RUN echo debconf shared/accepted-oracle-license-v1-1 seen true | sudo debconf-set-selections
# Install packages required to install Hippo CMS
RUN DEBIAN_FRONTEND=noninteractive apt-get install -y oracle-java7-installer
RUN DEBIAN_FRONTEND=noninteractive apt-get install -y oracle-java7-set-default
RUN DEBIAN_FRONTEND=noninteractive apt-get install -y curl
RUN DEBIAN_FRONTEND=noninteractive apt-get install -y dos2unix
RUN DEBIAN_FRONTEND=noninteractive apt-get install -y unzip
# Install Hippo CMS, retrieving the GoGreen demonstration from the $HIPPO_URL and putting it under $HIPPO_FOLDER
RUN curl -L $HIPPO_URL -o $HIPPO_FILE
RUN unzip $HIPPO_FILE
RUN mv /$HIPPO_FOLDER/tomcat/* /srv/hippo
RUN chmod 700 /srv/hippo/* -R
# Replace DOS line breaks on Apache Tomcat scripts, to properly load JAVA_OPTS
RUN dos2unix /srv/hippo/bin/setenv.sh
RUN dos2unix /srv/hippo/bin/catalina.sh
# Expose ports
# Start Hippo
CMD ["catalina.sh", "run"]
Step 2 – Creating the Hippo CMS Docker image
Having the Dockerfile in your work folder, we instruct the Docker Engine to actually create an image out of it. In the same folder where our Dockerfile resides, we execute the following command, requiring root level access:
sudo docker build -t=”hippo/demo” .
This tells the Docker Engine to create a new image from the Dockerfile in your work folder and store it in the (local) Docker image repository with “hippo/demo” as its image tag.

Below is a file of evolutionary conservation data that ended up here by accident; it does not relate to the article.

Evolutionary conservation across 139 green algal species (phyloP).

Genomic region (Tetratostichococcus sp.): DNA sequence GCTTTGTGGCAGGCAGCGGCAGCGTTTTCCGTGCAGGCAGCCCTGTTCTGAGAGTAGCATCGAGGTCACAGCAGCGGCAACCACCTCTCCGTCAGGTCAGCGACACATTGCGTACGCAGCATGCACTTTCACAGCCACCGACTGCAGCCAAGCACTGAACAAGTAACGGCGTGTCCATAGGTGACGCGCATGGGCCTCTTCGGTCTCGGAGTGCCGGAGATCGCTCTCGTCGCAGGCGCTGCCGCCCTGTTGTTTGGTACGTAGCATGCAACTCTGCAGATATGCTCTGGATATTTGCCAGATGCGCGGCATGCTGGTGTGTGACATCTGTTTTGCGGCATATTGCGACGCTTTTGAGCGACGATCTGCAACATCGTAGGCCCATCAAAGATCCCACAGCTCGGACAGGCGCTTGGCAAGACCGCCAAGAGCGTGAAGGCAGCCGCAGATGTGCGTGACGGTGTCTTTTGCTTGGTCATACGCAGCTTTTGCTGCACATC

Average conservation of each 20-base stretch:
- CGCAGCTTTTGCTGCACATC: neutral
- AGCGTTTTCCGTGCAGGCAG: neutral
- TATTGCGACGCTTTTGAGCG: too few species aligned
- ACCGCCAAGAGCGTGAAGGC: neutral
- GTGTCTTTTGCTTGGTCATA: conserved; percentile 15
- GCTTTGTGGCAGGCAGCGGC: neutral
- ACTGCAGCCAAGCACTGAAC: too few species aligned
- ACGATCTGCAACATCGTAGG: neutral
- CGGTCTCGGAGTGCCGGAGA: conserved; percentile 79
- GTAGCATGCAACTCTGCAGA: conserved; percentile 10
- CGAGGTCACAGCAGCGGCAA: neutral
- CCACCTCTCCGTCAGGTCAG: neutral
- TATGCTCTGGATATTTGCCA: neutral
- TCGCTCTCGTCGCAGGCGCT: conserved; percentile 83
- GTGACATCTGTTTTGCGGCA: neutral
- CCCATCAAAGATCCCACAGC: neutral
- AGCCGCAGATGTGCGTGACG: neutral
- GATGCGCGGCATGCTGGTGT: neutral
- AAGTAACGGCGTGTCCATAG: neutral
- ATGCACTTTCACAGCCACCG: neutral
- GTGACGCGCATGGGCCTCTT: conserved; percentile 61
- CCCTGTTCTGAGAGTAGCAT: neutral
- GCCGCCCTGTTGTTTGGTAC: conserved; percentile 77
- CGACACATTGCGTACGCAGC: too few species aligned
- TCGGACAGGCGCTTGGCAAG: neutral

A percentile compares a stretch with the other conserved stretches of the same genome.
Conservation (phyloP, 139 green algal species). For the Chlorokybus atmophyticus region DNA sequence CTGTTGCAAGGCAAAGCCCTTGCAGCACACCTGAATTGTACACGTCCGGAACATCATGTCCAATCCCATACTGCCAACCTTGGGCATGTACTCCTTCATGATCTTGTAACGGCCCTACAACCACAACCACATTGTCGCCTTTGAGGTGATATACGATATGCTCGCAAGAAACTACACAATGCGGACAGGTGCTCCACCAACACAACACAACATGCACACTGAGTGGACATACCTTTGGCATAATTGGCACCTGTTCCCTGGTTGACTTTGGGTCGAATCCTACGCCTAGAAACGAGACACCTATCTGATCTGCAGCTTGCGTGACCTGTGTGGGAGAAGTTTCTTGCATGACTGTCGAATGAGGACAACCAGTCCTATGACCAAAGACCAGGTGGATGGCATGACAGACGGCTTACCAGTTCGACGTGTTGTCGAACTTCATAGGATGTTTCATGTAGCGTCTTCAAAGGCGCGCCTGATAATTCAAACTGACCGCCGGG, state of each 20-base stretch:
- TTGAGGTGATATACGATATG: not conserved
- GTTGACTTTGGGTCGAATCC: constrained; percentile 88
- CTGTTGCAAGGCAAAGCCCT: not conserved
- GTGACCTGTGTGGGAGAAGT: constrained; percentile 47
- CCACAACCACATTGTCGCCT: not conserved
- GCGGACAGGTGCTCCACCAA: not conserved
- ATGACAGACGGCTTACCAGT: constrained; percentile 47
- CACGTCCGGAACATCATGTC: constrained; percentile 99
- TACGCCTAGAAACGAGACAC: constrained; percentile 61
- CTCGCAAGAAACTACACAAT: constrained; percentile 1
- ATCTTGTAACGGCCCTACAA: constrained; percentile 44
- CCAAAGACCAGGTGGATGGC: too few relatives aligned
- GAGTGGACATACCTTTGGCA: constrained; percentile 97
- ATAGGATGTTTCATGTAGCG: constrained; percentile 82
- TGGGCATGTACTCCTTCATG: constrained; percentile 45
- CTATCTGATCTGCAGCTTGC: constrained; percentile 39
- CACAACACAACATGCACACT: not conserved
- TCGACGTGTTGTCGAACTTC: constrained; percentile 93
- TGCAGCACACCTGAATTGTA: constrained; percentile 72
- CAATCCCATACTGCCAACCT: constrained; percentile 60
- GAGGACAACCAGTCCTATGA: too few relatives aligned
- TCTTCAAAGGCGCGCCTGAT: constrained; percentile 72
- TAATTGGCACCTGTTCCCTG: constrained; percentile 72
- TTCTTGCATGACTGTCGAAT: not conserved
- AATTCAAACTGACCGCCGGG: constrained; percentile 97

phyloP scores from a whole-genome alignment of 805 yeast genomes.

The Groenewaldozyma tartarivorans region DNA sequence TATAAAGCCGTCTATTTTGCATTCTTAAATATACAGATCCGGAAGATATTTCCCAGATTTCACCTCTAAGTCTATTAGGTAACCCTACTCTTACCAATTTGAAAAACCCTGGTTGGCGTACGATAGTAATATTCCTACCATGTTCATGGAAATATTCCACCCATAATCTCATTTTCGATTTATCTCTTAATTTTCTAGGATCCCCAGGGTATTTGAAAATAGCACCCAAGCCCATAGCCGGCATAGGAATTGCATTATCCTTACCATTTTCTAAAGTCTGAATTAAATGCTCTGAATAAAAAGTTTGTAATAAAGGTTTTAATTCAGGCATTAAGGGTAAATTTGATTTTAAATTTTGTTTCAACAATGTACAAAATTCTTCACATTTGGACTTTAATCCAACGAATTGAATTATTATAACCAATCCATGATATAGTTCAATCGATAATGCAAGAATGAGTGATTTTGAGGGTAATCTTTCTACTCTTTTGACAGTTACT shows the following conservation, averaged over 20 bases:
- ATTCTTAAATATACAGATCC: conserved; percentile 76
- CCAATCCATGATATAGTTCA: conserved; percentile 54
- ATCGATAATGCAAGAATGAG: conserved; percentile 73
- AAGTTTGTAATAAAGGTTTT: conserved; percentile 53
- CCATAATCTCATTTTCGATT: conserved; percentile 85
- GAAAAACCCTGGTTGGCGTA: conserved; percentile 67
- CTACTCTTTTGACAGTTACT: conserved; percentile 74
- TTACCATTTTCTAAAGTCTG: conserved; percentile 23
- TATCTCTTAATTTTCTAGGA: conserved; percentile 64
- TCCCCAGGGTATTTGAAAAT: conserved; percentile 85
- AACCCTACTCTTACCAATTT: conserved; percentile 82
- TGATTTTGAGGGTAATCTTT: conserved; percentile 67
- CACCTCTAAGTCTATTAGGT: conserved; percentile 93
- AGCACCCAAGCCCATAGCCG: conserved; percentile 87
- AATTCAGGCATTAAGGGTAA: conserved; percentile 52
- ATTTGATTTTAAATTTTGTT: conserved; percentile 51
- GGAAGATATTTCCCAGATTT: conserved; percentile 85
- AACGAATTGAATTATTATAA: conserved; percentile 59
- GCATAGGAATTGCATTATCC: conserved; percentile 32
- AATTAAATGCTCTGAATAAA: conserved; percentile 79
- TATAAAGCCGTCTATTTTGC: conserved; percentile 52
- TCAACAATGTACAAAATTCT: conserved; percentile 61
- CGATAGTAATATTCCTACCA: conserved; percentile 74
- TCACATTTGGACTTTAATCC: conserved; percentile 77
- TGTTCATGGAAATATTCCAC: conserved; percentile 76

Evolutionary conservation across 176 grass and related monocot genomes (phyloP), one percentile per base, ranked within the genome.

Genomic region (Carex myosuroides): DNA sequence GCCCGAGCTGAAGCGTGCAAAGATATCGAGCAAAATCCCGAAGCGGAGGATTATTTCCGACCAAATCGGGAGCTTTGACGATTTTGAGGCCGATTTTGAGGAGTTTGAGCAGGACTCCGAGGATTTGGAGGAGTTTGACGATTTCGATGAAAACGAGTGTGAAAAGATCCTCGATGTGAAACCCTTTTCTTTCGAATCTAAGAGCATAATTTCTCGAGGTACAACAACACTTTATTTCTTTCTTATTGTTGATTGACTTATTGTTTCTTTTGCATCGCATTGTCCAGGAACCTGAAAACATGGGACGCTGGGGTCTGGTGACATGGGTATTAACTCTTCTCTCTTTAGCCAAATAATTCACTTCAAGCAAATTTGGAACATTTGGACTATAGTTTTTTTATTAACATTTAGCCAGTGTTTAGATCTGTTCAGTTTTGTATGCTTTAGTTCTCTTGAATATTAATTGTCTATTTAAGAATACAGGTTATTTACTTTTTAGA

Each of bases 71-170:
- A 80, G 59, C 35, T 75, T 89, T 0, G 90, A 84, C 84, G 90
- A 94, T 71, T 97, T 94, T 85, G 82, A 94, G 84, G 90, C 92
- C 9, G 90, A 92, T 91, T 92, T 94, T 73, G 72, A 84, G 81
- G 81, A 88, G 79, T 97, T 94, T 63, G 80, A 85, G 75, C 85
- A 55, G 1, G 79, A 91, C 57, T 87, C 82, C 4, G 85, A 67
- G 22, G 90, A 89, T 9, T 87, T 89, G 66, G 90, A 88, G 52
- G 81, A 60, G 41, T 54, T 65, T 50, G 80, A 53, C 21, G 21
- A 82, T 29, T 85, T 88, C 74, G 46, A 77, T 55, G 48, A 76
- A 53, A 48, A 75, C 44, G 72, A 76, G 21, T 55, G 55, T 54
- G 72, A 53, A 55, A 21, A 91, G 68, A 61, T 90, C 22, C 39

Step 3 – Running the Hippo CMS image in a new container
Allright, we’ve described the image source and created an actual image which is stored in our Docker image repository. Let’s fire up a new container bootstrapped from this image, by executing the following command, requiring root level access:
sudo docker run -p 8080:8080 hippo/demo
This tells the Docker Engine to start a new container using the “hippo/demo” image from the local image repository, redirecting port 8080 on the host system to port 8080 in the container.
Step 4 – Observe Docker running your Hippo GoGreen
After startup has completed, we can use Hippo CMS from the host system as if it were installed on the host system. Since we’ve exposed 8080 in the container (remember your Dockerfile), and we’ve instructed Docker to redirect port 8080 (Step 3), the host system its port 8080 is bound to the Apache Tomcat in the container.
Thus, to use Hippo CMS from the host system, browse to http://localhost:8080/site and http://localhost:8080/cms and observe GoGreen from your host system, running in a Docker container!
This lab illustrated that Docker, as a container solution, can be used to create a lightweight and portable Hippo GoGreen demonstration container. One of the advantages is that we can create multiple images from the same Dockerfile. This can come in quite handy if you’re up for multiple demonstrations, requiring multiple GoGreen instances. Especially in concurrent demonstration cycles, where each instance requires a different setup or content, Docker simplifies the process of setting up multiple GoGreen’s. Also it provides a way to easily get a portable version of GoGreen up and running quite fast.
Hopefully I’ve showed you how easy it is to wrap Hippo CMS in a Docker image and use it to your needs. Next step would be for Hippo to start providing out-of-the-box Docker images :).